Tree is healthy, but galls have distorted its leaves


August 11, 2007|By Ellen Nibali and David Clement | Ellen Nibali and David Clement,Special to the Sun

Some leaves on my tree are coated with blisters, though the majority have only a few growths or none. Do I need to do anything? Otherwise, the tree seems OK.

Shade-tree leaves get many types of galls, an abnormal swelling of plant tissue. Galls are a leaf's reaction to chemicals introduced by egg-laying insects or feeding by insects, mites, bacteria, fungi or nematodes.

Galls assume many shapes, some truly bizarre. Usually, they don't affect a tree. Because your tree is healthy, control isn't recommended.

A prickly vine is rapidly covering up my shrubs. The leaves are triangles. Yesterday I saw little green balls on the vine. What do I do?

Rip it out as fast as you can. Mile-a-minute vine lives up to its name, well, every minute. Fortunately, this alien invasive plant is an annual with almost no root. It's simple to pull up, but wear gloves - its other name is Tear thumb. The green balls are berries that will soon turn bright blue and drop, then grow into new vines next year. Pull up this nuisance before it can multiply.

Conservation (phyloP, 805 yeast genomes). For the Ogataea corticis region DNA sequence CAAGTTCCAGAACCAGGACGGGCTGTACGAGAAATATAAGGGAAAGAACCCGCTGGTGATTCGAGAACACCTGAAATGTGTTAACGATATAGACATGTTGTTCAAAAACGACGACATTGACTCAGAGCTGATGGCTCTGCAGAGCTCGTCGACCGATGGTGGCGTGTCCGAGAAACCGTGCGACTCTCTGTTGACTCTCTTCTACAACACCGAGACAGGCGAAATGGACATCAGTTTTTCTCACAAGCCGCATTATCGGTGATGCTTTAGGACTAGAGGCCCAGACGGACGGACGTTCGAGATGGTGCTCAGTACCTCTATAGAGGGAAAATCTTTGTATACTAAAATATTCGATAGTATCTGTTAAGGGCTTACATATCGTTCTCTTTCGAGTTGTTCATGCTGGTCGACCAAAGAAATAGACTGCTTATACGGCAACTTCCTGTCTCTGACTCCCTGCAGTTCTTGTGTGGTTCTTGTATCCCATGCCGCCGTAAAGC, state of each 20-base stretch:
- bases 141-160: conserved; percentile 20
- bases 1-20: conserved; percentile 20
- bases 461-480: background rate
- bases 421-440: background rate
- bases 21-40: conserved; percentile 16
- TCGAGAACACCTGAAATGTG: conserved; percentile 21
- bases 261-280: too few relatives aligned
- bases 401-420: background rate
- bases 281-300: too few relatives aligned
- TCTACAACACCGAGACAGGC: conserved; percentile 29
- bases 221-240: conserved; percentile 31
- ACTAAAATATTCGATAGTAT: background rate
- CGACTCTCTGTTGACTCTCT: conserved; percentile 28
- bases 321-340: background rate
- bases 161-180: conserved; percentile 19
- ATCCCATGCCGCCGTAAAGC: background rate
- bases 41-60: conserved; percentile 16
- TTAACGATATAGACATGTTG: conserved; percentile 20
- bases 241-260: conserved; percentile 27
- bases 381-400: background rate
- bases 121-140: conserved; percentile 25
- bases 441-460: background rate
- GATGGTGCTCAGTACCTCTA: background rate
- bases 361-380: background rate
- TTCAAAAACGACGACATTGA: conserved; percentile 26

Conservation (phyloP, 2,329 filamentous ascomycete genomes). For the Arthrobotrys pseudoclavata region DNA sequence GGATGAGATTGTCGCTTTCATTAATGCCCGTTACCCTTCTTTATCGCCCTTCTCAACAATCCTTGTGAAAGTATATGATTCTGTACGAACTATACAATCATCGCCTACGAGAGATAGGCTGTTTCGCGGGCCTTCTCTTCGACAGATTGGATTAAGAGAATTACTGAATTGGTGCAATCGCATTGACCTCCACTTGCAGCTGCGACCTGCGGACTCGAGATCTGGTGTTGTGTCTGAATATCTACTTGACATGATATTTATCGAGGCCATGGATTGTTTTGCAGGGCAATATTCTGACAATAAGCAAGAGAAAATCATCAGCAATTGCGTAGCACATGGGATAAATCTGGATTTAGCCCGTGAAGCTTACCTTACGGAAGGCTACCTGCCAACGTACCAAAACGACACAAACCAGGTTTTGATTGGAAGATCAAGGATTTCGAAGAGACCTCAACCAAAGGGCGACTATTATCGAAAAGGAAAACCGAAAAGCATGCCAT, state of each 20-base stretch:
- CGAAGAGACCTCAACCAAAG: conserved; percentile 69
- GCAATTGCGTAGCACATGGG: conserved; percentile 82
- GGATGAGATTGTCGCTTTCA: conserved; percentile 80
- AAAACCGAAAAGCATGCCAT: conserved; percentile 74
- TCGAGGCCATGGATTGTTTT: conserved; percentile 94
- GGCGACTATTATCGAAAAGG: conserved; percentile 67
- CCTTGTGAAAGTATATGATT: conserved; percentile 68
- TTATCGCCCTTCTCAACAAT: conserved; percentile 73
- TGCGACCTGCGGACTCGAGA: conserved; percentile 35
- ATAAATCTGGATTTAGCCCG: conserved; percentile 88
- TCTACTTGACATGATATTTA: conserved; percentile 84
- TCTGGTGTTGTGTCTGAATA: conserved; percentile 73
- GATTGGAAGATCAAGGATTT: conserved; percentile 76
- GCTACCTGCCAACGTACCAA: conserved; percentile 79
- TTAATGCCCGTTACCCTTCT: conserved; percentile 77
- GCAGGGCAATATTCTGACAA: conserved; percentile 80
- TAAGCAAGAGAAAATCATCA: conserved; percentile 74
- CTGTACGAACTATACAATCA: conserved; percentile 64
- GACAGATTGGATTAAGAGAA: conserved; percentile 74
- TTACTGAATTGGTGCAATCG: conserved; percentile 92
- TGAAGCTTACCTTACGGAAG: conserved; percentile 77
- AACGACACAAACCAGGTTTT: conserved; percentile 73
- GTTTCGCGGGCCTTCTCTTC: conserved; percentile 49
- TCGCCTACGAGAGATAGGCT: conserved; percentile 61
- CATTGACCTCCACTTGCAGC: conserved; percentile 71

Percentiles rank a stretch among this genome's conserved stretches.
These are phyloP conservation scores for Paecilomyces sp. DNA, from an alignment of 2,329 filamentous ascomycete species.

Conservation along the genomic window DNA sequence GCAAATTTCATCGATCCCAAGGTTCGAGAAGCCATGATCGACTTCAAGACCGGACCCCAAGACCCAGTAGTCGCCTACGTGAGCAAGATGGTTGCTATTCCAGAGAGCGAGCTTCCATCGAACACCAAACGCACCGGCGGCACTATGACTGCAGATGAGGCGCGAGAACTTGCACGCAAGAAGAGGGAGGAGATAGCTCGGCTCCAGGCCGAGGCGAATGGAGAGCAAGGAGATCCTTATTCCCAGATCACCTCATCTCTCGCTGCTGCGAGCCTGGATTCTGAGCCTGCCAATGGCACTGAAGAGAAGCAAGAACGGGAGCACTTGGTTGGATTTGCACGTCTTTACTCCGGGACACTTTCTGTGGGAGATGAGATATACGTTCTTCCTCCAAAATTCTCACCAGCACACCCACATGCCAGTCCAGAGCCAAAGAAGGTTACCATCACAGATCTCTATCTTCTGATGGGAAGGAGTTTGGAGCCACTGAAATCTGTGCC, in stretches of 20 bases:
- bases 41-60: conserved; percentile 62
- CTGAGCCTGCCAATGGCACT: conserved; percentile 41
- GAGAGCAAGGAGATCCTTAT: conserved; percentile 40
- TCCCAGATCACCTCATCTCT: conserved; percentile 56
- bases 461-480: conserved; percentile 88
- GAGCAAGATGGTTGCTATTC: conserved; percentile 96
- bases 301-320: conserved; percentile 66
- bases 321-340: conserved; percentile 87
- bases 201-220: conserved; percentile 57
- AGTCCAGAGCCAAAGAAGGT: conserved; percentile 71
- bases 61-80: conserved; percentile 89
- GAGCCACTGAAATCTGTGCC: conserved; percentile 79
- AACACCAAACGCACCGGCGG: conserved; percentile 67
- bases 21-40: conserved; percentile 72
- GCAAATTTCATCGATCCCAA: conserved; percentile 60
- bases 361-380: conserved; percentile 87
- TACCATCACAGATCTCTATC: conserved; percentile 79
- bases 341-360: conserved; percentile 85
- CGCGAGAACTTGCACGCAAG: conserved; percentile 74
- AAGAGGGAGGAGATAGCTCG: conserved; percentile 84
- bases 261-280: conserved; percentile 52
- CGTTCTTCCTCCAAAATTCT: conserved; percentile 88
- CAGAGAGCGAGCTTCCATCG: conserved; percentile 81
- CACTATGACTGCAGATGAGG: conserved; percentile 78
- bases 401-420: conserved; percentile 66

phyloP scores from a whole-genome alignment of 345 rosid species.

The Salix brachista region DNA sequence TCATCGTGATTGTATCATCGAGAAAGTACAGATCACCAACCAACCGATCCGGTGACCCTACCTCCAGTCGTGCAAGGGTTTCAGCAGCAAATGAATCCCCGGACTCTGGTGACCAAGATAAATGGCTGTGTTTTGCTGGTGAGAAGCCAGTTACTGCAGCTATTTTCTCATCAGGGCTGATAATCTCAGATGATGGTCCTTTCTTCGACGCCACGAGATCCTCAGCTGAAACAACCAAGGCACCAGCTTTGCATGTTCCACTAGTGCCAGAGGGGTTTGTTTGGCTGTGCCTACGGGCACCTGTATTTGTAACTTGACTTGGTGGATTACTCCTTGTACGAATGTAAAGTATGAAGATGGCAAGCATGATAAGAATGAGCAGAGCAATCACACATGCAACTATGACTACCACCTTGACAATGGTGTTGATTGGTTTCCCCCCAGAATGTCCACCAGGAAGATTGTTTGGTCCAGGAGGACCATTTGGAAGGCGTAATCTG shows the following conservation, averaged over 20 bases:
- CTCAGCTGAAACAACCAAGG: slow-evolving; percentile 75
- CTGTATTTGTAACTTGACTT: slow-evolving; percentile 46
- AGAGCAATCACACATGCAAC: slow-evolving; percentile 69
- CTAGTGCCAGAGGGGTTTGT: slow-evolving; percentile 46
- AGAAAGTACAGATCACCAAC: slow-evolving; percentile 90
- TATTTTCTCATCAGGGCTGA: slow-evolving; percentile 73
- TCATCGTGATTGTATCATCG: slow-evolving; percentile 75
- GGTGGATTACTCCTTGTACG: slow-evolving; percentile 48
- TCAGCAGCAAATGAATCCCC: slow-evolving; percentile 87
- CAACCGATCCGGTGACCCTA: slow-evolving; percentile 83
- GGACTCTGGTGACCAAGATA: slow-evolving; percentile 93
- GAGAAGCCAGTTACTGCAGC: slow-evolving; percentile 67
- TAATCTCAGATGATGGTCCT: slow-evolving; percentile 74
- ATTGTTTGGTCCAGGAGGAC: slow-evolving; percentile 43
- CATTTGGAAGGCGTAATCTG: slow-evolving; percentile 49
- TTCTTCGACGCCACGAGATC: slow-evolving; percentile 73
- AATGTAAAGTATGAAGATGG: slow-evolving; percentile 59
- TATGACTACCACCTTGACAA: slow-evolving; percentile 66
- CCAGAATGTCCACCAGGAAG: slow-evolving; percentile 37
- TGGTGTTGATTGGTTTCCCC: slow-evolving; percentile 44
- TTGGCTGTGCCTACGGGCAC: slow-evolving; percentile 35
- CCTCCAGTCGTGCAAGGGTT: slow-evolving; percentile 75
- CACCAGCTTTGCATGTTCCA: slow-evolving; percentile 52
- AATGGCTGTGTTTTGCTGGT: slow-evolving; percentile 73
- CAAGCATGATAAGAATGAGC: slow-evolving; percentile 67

Ellen Nibali, horticulture consultant, works at Maryland Cooperative Extension's Home and Garden Information Center, and David Clement is the regional specialist. The center offers Maryland residents free gardening information. Call the center's "hotline" at 800-342-2507 or e-mail plant and pest questions through the Send a Question feature at

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